Index – Wii Retrospective
- Best Wii Platformer Games
- Best Wii RPGs
- Best Wii Adventure Games
- Best Wii Action Games
- Best Wii FPS Games
- Best Wii Puzzle Games
- Miscellaneous Genres
- Best WiiWare Games
Hello and welcome to another installment of the Wii Retrospective! Throughout this series, I’ve always added the qualifier “retail” to any statements about Wii games, but it is finally time to address the sizable amount of downloadable games available on the Wii. This is specifically for WiiWare; Virtual Console has some great games on it, but you can’t really count them as Wii games. That still leaves plenty of games, so let’s get started!
The rise of downloadable games on consoles in the seventh generation gave a lot of long dormant series a chance to finally see a new installment and Wii received a good number of them. The best known are Mega Man 9 and 10 — and for good reason. After the Mega Man platformers getting increasingly convoluted in both gameplay and story — remember: this was before people would be relieved to see anything at all from Mega Man — the complete NES feel of Mega Man 9 was just what the series needed. Mega Man 9 is a solid entry in the series, if not the most inspired in terms of level design. The overlooked Mega Man 10 has much more creative level design, as well as the ability to play as a character with sliding and charging without paying extra. Both games are essential WiiWare purchases.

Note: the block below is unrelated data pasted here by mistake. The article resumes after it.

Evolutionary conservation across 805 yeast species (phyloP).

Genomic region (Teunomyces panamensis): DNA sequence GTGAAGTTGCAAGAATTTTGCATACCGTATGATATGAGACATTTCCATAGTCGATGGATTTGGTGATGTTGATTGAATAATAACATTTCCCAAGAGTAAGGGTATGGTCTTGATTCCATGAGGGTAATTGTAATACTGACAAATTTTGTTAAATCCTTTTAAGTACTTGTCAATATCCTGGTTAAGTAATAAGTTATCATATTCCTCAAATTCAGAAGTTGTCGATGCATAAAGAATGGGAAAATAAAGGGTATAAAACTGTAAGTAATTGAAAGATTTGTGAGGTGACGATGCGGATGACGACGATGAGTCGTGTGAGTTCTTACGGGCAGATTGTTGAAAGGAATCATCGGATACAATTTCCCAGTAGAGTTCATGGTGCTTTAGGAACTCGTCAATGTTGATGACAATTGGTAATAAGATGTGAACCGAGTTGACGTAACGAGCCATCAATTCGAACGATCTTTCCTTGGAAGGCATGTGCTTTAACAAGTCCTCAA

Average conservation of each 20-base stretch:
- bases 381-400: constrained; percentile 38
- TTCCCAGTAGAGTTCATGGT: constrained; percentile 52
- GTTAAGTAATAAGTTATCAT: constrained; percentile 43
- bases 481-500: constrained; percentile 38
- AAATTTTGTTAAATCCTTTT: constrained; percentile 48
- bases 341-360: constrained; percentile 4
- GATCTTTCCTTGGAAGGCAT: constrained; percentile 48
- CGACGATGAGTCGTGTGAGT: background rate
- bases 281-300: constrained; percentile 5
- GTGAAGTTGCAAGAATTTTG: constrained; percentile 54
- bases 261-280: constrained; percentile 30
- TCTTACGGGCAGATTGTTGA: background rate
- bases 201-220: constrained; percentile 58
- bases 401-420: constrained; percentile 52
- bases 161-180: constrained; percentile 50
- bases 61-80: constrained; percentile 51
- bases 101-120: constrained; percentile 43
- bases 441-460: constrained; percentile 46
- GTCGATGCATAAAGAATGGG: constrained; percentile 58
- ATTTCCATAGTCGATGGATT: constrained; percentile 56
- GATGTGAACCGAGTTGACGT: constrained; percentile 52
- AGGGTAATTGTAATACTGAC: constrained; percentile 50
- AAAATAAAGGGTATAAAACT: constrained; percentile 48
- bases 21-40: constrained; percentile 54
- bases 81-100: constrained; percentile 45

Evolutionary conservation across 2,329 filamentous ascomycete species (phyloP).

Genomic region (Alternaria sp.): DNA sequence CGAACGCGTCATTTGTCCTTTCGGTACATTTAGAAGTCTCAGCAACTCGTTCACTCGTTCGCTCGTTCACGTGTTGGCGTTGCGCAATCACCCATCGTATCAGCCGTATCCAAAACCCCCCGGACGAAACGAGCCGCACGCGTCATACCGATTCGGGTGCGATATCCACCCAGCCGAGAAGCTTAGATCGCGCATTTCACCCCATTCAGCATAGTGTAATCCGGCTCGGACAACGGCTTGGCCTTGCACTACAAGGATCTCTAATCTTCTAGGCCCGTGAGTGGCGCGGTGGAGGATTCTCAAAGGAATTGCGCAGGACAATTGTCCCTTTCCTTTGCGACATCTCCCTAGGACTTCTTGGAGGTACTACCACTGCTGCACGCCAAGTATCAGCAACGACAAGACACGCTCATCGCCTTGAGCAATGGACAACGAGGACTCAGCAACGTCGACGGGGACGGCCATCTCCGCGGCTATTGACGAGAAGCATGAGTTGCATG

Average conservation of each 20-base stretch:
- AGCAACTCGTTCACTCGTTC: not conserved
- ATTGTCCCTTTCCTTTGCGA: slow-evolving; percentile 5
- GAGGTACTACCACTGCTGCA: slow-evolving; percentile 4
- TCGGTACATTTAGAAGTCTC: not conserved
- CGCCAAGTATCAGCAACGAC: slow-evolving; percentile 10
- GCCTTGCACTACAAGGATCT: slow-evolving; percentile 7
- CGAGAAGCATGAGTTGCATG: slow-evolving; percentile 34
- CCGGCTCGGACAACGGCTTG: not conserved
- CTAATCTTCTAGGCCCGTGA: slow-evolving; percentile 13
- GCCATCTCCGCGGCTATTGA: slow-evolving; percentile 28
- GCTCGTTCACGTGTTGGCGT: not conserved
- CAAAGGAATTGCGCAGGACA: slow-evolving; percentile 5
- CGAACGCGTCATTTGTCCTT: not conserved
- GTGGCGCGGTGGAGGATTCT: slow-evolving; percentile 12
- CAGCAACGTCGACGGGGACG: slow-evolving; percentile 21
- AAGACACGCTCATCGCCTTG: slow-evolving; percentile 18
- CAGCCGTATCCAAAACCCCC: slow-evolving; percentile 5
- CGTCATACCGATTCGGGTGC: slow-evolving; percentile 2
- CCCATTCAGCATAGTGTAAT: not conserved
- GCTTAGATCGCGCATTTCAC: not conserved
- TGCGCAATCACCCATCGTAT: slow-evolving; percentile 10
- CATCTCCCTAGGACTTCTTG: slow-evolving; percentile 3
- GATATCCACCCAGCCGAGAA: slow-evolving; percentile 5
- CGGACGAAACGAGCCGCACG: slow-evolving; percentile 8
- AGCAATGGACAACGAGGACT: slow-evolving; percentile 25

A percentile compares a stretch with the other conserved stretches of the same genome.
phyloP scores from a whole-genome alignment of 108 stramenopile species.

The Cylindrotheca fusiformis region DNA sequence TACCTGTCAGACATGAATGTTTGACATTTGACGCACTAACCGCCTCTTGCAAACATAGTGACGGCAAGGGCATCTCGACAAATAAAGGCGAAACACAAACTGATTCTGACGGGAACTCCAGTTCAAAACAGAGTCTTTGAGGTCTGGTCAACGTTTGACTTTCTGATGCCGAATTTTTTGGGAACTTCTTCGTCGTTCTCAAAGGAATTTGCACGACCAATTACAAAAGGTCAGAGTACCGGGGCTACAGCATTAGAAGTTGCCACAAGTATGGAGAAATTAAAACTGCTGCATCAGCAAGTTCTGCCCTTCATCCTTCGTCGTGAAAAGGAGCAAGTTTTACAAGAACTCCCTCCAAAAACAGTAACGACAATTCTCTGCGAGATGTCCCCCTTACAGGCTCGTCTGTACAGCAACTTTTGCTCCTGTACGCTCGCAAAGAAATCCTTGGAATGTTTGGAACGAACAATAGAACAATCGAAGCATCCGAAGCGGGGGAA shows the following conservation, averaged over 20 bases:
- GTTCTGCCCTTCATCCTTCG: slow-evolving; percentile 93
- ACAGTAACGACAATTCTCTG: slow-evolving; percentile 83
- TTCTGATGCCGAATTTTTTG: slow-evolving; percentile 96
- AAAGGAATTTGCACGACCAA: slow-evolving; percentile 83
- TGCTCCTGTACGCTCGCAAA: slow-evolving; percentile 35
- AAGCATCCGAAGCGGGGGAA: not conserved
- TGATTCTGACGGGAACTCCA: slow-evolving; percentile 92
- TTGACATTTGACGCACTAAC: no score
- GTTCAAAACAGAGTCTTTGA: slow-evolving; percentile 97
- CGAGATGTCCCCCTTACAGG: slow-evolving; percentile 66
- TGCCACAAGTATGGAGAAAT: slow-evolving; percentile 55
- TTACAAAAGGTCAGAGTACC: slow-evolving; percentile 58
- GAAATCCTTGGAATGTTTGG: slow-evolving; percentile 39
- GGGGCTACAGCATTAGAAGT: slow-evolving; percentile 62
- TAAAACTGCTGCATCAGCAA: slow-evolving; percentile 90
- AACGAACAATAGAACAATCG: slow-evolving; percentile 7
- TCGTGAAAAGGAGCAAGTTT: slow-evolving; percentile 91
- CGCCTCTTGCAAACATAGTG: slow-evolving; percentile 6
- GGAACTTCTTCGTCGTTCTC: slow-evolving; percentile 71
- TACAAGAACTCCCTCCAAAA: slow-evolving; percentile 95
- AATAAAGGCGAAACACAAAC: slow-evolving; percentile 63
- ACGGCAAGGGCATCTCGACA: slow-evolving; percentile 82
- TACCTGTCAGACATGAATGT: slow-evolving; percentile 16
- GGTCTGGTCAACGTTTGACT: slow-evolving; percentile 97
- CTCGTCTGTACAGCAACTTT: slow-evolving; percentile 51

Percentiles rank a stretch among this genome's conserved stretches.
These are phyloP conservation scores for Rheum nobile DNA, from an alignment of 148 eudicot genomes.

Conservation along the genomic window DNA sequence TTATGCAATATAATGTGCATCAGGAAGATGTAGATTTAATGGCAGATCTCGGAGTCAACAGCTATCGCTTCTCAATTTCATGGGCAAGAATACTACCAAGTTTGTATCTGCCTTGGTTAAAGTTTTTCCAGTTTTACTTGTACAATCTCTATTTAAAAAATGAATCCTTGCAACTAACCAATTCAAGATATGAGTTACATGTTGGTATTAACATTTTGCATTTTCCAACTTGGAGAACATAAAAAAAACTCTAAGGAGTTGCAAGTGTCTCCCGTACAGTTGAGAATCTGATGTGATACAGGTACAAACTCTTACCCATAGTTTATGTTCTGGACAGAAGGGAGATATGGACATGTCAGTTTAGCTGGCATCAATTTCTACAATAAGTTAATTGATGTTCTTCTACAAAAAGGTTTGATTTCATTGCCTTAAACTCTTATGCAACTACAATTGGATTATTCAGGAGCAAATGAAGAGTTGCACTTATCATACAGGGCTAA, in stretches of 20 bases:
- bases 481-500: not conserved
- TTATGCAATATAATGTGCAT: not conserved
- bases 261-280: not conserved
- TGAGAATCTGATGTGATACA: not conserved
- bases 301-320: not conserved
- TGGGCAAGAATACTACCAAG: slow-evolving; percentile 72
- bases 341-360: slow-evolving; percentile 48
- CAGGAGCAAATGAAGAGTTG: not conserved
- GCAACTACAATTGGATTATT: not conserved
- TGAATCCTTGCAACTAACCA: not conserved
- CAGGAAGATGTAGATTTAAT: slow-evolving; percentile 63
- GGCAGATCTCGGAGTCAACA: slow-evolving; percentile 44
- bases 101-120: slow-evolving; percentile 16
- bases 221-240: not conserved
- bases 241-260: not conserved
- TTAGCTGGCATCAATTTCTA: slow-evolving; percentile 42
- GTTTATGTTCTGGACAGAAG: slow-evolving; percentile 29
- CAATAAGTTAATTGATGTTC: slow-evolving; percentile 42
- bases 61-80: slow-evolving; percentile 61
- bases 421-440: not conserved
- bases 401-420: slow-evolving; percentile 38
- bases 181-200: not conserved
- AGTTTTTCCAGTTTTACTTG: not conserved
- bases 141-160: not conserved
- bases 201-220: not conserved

Konami gave WiiWare several revivals in the Rebirth series. Gradius Rebirth and Contra Rebirth were solid, if shorter than usual, 16-bit style entries in their series. Castlevania: The Adventure Rebirth was also a 16-bit style, somewhat short, entry but it deserves special mention for its context. Ever since Castlevania: Symphony of the Night introduced the “Metroidvania” style to the series, the linear, 2D “Classicvania” style had been abandoned. Castlevania Rebirth is — aside from an unpopular Game Boy game from 1998 — the only Classicvania since Symphony of the Night, which makes it essential for fans of the series who miss its roots.
The multiple episodes of Final Fantasy IV: The After Years were the closest thing to a mainline Final Fantasy that any Nintendo console had seen since the SNES days. A direct sequel to Final Fantasy IV, it had a mixed reception, but many people welcomed it as a return to the classic Final Fantasy style; even having some fans is quite an accomplishment for a game that debuted in episodes on cellphones. Bomberman is another series with a rocky recent history that had a well received WiiWare release in the classically styled Bomberman Blast. Tetris Party is another classic multiplayer series that saw a solid Wii release, but the impending death of online play on the Wii makes it hard to recommend over more recent versions.
It wasn’t just the big classic series that got revivals on WiiWare. Star Soldier R took the overhead shooter in a new direction by basing its gameplay entirely around trying for a high score. There was even a warning on the game’s download page that, if you weren’t trying for a high score, the game would be over in a manner of minutes. Adventure Island: The Beginning was the first Adventure Island game released in generations, receiving a mixed reception but obviously being great for fans of the series. Blaster Master: Overdrive did a good job of reviving the NES classic, which until Overdrive was known for having disappointing sequels and revival attempts. Excitebike fans disappointed that other vehicles took the spotlight in Wii’s retail Excite games got Excitebike: World Rally, one of the few first party Nintendo series to get a WiiWare game.